Olympic women's soccer



Canada had the red-and-white angle covered with its national team kit. But Herdman, a proud Geordie, is black and white all the way. So the Canadian players struck on a novel idea: they’d wear black tops for their warm-up Tuesday.

Coupled with dodgy officiating by South Korean referee Hong Eun-ah – who missed two obvious hand balls – it helped bring the majority of the crowd of close to 13,000 on the Canadians’ side. “Like home,” captain Christine Sinclair said after Canada booked its way to the knockout stages of the Olympic tournament. Canada will face Great Britain in knockout stage action in Coventry, England, on Friday.

Canada tied Sweden 2-2 in its final preliminary round match Tuesday, and the players’ celebration on the pitch before they headed over to a large group of Canadian fans and then circled the field – while the dour Swedes huddled with their coach – told the tale.

Melissa Tancredi scored her second goal of the match and fourth of the tournament in the 84th minute to secure a justly-deserved tie with the fourth-ranked team in the world.

While those on the Canadian bench jumped and hugged and Tancredi pulled herself off the ground with a wide grin, somebody grabbed a Canadian flag and ran up and down the opposite sideline.

“We didn’t doubt it today,” Canada’s mighty mite midfielder, Diana Matheson, said. “This is our coach’s home, and he had the belief in us – that we were going to get the result.”

Playing in the hole behind a Canadian front line of Tancredi and Jonelle Filigno, Sinclair had a hand in both Canadian goals. Her curling pass set up Tancredi’s header to tie, and her deft flick return pass to Rhian Wilkinson set up a cross to Tancredi that ended up in the back of the Swedish net with a minute left in the first half.

Canada had what Herdman described as being the best start of his tenure. Despite that, it was quickly down 2-0 on goals by Marie Hammarstrom (14th minute) and Sofia Jakobsson (16th) – the second of which came when goalkeeper Erin McLeod, picked to start ahead of Karina LeBlanc, made a hash of a cross.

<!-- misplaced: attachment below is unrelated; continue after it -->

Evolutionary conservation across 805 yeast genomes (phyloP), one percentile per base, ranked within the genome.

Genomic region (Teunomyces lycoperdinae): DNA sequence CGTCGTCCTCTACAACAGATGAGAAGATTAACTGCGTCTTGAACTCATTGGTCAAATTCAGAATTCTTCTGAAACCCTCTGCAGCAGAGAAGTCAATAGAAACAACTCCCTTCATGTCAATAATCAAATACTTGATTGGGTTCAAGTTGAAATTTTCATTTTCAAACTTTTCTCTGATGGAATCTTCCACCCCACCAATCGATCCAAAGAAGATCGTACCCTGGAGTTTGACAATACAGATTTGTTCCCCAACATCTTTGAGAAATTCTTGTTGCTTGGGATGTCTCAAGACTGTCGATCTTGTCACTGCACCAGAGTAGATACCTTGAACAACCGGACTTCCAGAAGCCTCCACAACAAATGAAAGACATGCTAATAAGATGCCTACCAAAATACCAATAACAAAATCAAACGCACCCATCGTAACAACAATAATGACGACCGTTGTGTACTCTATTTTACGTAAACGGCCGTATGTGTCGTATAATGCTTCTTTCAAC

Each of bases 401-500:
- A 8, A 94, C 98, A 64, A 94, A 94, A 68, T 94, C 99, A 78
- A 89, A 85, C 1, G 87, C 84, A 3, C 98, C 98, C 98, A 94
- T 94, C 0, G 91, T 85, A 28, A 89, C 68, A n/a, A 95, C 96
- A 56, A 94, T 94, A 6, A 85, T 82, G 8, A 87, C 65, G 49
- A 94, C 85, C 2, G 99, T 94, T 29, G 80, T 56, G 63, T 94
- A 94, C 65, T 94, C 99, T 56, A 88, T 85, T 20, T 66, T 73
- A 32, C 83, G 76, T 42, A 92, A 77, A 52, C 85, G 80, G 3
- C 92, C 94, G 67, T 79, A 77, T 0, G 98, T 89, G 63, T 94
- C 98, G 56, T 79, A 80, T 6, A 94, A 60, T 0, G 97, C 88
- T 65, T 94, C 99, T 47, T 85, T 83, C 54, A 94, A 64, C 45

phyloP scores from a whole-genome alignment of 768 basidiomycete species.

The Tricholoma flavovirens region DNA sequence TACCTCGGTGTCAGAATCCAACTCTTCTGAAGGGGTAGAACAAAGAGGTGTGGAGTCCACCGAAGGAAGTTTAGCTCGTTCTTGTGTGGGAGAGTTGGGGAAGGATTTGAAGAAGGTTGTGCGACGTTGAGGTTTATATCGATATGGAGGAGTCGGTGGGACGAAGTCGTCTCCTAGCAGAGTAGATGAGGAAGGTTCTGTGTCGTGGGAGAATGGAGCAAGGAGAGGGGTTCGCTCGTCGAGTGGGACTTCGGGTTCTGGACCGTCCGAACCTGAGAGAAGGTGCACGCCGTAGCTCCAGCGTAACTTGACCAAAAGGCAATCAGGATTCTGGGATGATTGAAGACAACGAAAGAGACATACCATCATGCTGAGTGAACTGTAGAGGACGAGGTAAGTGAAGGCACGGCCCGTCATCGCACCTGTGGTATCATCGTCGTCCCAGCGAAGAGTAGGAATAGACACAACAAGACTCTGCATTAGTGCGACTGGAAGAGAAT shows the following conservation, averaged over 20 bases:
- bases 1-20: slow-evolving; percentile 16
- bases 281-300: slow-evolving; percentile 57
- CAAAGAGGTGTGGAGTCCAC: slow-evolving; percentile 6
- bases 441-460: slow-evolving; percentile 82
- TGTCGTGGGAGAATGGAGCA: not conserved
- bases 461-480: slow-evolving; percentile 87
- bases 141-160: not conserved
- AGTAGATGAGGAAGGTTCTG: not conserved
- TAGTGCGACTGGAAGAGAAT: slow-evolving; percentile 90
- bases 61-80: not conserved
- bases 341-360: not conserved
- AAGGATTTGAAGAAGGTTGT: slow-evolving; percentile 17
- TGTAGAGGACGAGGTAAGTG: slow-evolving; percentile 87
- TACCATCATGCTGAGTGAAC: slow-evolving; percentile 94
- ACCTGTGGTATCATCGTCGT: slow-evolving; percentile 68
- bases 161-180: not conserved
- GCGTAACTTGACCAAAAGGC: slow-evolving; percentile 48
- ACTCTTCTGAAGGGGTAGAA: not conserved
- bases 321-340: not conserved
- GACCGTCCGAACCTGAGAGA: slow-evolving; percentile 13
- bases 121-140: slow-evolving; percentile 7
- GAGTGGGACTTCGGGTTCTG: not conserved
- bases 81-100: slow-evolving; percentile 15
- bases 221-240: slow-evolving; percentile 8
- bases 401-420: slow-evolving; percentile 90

“We were aiming to overload on one side of the pitch,” Herdman said, explaining the move he made with Sinclair, “and we needed to get those players that were comfortable living in those those tight little triangles and boxes that Sweden uses. Sinclair is one of those players, so we wanted to try and get her in areas where she could combine and link up and get other players in the game.

“Christine has unbelievable technique,” Herdman added. “She can handle the ball in ridiculous pressure.”

Sinclair enjoyed the change.

“You’re able to find the ball at your feet a little more, and sometimes in a lot more space,” she said. “Up top, it’s a lot of one-versus-one battles in the air or one versus one in behind.”

Given the ups and downs of Sinclair’s tenure with the national team, it’s understandable she’d have no problem embracing the role of a distributor.

Goals of her own, she has. Fistfuls.

Time now for bigger things.


Newcastle, England — The Globe and Mail

Published Tuesday, Jul. 31 2012, 11:26 AM EDT

Last updated Wednesday, Aug. 01 2012, 5:26 AM EDT


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